Demystifying Zero Trust

If we’ve learned anything from global politics, it’s that every piece of technology equipment is vulnerable to hackers. The very idea of a data breach is enough to keep a security executive (or CISO) up at night. Bad press, huge revenue losses, eroded consumer trust and worse, heavy penalty fees have led the industry to develop the Zero Trust model.

Zero Trust is fairly literal. Meaning, it’s a security system that does not trust any user attempts to access (or work within the applications), of an enterprise system unless their ID can be verified at several points. It was created by John Kindervag of Forrester Research in 2018. Since then it’s become a buzz word that few truly grasp the meaning of.

Ordinarily, an organization’s data accessibility assumes that if you are able to log in, you can be trusted. This model has become outdated as cybercrime gets more sophisticated. 64% of organizations have experienced a phishing attack in the past year. Most hacks are the result of a phishing link in an email being clicked on. In fact, 90% of data breaches involve some sort of phishing element. Often the entry point for a hacker isn’t where the data they want lives, but it grants them access to whatever isn’t restricted. Zero Trust aims to make these kinds of scams impossible. If implemented correctly, attempts to hack into an enterprise system would trigger alarms for the security team, thus thwarting the attack before it starts.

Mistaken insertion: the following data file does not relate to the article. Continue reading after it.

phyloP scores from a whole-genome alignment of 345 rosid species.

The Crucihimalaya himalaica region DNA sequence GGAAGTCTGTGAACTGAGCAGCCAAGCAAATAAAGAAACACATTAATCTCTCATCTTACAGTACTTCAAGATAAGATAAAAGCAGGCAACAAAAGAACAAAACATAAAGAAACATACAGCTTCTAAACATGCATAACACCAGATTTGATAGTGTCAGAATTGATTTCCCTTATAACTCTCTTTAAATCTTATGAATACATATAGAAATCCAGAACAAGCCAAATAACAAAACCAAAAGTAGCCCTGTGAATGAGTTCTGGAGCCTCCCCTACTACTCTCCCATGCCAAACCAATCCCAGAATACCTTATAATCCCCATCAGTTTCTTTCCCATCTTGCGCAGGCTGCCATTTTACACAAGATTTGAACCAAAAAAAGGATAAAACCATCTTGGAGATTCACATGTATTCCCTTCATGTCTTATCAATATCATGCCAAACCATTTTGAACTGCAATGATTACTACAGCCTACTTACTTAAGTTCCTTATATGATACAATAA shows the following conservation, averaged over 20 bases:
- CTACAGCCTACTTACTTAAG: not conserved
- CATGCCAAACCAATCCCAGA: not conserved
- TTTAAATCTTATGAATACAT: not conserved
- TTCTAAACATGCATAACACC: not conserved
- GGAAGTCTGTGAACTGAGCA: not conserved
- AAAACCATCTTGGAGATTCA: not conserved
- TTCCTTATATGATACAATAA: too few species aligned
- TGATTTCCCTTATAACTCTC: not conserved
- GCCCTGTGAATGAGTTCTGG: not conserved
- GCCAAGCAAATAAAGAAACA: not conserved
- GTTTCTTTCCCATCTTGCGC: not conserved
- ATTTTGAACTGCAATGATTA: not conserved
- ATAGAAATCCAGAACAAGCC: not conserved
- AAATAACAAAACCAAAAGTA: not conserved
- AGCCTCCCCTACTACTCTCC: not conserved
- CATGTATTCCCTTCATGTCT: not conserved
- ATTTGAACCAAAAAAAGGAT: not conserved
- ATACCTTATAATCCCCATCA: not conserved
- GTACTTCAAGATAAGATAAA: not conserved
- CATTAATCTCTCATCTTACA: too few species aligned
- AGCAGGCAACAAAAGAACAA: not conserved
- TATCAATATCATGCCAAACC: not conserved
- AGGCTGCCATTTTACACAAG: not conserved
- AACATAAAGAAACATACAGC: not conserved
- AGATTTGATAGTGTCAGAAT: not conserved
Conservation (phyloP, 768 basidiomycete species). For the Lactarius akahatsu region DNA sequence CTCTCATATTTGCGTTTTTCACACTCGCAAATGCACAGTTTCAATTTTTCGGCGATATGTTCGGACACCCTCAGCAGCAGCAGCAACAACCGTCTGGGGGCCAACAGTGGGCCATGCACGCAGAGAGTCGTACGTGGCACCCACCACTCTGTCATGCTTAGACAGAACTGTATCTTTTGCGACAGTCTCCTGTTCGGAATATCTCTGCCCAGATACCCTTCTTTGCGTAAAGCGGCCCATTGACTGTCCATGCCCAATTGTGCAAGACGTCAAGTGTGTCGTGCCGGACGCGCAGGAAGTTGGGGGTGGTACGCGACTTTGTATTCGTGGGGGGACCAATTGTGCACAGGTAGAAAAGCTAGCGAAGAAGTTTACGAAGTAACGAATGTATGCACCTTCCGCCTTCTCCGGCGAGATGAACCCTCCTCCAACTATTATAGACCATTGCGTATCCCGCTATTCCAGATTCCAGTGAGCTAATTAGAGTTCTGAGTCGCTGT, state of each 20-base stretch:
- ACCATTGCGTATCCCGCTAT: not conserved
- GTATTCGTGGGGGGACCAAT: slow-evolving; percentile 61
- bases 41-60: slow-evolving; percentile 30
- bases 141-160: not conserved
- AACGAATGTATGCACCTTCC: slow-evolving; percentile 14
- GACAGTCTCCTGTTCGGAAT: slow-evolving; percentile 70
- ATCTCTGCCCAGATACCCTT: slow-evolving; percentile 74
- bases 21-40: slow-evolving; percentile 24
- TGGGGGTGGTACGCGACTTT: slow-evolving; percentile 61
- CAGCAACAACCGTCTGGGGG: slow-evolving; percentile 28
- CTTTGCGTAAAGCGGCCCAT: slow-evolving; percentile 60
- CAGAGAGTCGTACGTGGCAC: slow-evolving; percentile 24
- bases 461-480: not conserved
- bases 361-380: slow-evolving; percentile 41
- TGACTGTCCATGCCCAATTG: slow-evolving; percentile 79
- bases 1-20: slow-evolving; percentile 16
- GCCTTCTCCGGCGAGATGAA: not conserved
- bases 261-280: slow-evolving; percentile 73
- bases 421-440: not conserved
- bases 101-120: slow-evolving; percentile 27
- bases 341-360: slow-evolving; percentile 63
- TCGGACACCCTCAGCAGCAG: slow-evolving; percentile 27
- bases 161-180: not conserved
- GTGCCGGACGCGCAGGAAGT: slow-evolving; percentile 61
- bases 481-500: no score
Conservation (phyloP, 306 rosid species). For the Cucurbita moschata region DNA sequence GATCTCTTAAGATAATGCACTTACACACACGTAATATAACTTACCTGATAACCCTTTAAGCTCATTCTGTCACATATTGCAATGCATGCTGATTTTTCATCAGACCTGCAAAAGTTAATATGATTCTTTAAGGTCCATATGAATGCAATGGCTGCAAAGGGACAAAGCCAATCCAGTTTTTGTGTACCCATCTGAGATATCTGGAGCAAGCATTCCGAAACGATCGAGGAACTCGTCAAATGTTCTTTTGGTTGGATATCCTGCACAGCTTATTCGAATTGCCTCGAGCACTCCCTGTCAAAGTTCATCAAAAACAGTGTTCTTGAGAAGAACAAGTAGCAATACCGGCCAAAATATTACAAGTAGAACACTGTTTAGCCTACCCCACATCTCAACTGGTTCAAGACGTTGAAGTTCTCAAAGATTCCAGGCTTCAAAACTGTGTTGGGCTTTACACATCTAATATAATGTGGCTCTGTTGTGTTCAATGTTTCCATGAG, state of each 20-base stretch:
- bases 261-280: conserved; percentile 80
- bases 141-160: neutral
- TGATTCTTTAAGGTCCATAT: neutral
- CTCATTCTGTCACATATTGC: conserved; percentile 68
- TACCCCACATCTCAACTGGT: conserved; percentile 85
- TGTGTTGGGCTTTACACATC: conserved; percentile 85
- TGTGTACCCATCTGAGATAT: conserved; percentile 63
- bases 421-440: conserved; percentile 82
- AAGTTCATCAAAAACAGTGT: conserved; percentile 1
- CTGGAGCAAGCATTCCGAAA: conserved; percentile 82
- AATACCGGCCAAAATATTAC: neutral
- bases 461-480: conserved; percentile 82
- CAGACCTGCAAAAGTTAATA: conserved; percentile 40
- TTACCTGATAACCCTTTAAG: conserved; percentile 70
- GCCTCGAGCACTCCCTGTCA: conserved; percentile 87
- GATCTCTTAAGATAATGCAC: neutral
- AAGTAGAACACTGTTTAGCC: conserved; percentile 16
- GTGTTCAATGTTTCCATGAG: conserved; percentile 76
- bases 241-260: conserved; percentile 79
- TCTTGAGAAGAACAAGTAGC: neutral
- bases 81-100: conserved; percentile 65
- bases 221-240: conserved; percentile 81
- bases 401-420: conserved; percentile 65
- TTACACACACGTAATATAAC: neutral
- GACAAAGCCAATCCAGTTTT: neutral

Many organizations do not have the resources to entirely overhaul their current security measures, but thankfully Zero Trust is scalable to fit the needs of your organization. There are many iterations of Zero Trust and some of them may already be in use at your company. A lot of IT staffs have already started rolling out pieces of Zero Trust, including virtual seminars and fake phishing scam links in employee email accounts. The bigger Zero Trust picture is that data breaches are preventable, but it comes down to good training, strong security measures and knowledgeable security professionals.

Futher reading…

https://www.phishingbox.com/resources/phishing-facts

https://www.paloaltonetworks.com/cyberpedia/what-is-a-zero-trust-architecture